Did you know the expression, “waking up on the wrong side of the bed” originates from the Roman times? They actually believed that getting out of bed on the left side was bad luck, and if you vacated on the wrong side, you were in for a bad day.
I have to wonder from which perspective this bed-exiting occurs? Is it the left side of someone facing the bed, or the left side of the person lying in bed? Regardless, I DID it. I woke up on the wrong side of bed, and boy, did I have a bad day because of it!
I can blame the bed for my behavior, right?
I literally woke up grumpy. And not the- just waking up and eventually I will feel happy mode – like my husband does every day, but the- cursed left-sided waker, in it for the long-haul, gonna have a bad day- kind of deal.
I was tossing and turning all night from allergies and from precious little stinkers who woke up at random nightly intervals. Needless to say, the morning was less-than-inviting. I moved from the bed, to the table for breakfast, then to the couch where I plopped down for some mid-morning wallowing. You can’t really wallow as a mother with the hundred inquiries from energetic and impatient children, within the span of five minutes. But I tried.
Mommy, can you get me a snack? No.
Mommy, will you play dolls with me? No.
Mommy, I have to go potty! That’s not a question.
After being rejected, time and time again, my five-year-old pulled out, what we have coined “the Hair Basket” and bravely asked, “Can I do your hair?”
My mouth started to form the word NO, but after considering it said, “Sure.”
Moving from the couch to the floor, my daughter pulled out the spray bottle and begin spraying and brushing my hair. It didn’t take long to feel like I had just stepped out of the shower but she was giggling and enjoying herself. Somehow the three-year-old got involved and started playfully ripping the hair from my scalp with a plastic torture comb.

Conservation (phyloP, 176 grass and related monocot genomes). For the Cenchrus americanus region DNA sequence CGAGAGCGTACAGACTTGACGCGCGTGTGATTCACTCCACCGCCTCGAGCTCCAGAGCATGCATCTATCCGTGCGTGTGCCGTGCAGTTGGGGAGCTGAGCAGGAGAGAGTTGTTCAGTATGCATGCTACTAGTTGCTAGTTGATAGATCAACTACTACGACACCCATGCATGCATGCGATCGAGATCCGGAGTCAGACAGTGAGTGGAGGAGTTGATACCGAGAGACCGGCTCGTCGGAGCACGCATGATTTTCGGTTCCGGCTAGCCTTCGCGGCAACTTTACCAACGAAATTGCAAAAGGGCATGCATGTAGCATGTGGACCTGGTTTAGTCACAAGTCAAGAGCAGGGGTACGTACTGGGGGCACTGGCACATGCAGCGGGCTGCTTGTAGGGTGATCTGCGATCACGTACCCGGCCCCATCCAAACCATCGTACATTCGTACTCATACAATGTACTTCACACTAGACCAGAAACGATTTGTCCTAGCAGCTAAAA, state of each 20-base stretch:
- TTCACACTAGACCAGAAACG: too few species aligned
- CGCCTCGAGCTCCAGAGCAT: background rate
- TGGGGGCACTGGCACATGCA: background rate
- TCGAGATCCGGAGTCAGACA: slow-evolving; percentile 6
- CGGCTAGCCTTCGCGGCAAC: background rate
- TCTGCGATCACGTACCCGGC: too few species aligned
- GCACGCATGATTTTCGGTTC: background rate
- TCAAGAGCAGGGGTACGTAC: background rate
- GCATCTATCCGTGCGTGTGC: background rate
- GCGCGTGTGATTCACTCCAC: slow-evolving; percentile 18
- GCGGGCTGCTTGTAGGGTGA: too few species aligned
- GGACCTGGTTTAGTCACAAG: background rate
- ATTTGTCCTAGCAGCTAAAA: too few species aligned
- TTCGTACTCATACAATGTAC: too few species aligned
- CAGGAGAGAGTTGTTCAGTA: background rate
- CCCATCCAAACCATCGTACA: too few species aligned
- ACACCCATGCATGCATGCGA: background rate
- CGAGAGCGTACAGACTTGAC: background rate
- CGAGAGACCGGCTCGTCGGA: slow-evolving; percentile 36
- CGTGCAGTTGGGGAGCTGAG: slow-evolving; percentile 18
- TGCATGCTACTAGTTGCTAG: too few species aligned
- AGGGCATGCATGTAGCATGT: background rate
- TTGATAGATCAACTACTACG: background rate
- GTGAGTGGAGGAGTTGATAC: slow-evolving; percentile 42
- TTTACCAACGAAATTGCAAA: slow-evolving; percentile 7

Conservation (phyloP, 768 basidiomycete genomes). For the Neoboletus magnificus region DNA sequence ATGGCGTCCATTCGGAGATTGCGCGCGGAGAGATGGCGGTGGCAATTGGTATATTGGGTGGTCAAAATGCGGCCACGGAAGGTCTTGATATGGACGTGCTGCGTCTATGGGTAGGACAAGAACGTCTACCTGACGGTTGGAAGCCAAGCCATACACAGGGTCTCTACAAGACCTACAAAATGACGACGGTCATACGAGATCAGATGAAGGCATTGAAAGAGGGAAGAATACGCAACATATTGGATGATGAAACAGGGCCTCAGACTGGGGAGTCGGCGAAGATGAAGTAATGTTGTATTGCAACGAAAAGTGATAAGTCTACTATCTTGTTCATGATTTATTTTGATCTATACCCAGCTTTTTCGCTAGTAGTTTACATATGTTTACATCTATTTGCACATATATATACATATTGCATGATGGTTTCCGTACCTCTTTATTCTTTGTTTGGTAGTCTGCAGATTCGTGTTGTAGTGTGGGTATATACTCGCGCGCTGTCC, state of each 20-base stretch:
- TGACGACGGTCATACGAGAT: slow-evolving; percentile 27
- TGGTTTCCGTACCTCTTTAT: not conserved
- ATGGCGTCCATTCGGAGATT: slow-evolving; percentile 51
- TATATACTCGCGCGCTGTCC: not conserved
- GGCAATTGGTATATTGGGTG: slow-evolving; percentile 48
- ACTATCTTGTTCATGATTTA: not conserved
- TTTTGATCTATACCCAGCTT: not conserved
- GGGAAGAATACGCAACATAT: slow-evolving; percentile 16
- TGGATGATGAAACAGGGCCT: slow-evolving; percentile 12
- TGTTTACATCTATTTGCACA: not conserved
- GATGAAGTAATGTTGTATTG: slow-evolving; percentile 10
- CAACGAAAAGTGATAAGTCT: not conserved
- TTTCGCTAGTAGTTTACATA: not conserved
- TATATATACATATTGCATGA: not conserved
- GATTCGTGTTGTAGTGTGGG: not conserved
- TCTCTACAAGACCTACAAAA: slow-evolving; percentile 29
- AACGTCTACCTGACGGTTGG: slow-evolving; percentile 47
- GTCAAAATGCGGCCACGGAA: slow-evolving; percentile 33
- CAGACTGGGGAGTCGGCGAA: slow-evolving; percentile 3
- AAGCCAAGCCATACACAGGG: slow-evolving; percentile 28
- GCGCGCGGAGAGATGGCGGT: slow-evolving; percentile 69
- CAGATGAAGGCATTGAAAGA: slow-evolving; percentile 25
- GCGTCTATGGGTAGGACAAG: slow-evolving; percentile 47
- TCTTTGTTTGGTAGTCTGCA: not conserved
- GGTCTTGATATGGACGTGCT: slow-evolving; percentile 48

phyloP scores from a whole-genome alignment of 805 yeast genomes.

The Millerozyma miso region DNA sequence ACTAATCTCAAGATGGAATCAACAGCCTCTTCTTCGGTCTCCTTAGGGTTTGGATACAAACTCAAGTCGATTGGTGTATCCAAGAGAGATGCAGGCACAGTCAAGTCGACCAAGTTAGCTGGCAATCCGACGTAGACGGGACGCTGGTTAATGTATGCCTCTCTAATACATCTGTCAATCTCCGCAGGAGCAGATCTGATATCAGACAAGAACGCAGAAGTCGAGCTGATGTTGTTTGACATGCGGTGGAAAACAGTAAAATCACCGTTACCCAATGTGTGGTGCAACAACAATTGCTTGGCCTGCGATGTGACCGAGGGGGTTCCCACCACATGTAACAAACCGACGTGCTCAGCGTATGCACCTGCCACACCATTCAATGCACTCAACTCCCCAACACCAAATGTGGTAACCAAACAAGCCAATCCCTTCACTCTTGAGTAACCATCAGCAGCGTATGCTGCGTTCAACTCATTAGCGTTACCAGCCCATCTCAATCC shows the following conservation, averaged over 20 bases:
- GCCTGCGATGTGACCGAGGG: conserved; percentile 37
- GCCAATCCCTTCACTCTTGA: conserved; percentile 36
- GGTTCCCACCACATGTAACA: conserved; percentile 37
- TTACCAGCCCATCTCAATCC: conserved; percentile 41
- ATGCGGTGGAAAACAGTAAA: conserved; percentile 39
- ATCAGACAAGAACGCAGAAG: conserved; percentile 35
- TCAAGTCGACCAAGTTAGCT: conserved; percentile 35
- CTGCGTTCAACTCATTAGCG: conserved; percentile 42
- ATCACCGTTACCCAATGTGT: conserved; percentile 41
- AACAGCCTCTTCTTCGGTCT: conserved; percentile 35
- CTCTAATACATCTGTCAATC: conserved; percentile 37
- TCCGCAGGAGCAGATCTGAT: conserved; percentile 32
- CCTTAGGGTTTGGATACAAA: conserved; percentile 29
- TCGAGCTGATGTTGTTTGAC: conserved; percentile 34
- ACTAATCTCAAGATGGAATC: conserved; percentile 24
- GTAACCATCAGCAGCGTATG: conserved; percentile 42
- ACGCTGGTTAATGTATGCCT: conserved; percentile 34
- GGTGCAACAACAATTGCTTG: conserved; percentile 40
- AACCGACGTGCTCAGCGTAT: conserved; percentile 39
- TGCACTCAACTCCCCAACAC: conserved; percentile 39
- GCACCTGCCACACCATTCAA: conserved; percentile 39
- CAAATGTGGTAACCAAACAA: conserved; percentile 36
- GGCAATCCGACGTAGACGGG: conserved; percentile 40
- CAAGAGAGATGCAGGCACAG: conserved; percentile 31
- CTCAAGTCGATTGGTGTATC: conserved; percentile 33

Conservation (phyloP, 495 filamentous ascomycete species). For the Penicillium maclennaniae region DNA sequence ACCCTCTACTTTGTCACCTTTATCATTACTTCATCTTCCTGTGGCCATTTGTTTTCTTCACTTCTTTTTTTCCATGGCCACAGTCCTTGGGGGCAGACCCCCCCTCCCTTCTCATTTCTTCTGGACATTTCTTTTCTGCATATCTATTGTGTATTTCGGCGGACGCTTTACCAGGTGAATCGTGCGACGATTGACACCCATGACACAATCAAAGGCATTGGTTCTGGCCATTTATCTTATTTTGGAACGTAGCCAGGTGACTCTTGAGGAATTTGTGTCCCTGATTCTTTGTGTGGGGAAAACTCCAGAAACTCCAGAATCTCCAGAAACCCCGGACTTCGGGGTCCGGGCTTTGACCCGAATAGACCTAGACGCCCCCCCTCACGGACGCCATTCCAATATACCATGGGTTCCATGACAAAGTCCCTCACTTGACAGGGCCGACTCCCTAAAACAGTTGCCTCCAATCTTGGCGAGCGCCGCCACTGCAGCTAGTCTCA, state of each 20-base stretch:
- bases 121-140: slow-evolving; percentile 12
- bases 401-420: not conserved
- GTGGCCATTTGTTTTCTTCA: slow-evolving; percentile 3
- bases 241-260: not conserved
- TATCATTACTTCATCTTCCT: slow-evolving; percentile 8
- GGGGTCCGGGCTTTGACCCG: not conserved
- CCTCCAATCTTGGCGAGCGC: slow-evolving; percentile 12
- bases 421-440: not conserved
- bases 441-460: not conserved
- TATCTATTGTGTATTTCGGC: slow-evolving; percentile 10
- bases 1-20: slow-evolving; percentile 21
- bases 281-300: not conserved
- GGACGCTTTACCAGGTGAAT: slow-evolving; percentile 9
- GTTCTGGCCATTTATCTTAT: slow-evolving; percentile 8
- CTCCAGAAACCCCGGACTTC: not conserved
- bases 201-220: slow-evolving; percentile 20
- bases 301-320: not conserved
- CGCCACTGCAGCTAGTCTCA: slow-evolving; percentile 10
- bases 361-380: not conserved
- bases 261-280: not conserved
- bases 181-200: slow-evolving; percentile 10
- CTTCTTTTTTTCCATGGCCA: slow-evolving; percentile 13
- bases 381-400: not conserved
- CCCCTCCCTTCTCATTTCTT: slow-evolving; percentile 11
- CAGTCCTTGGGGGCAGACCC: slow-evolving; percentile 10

Of course, if you give a mouse a comb, they are going to want to give you a makeover! Out popped the eye shadow and lip gloss. I told my silly girl to keep it to the light colors since we had to go grocery shopping. The little guy either missed the memo or was ignoring me because suddenly I felt the makeup brush down the length of my nose as he excitedly said, “Mommy, you Tiger!”
The kids spent twenty minutes yanking my hair until my eyes watered, smearing lip gloss all over my cheeks, and drawing cat whiskers. But it dawned on me- sometimes parents feel so much pressure to spend money or plan elaborate activities to build special memories for their family, but all kids really want from us is to be present in the moment. Even on the days when those darned Romans curse the bed. Even when the moment includes the most painful hairstyle of all time. All they really want is Mom. (Or Dad.)
And I can give them that.
By Krystle Ricks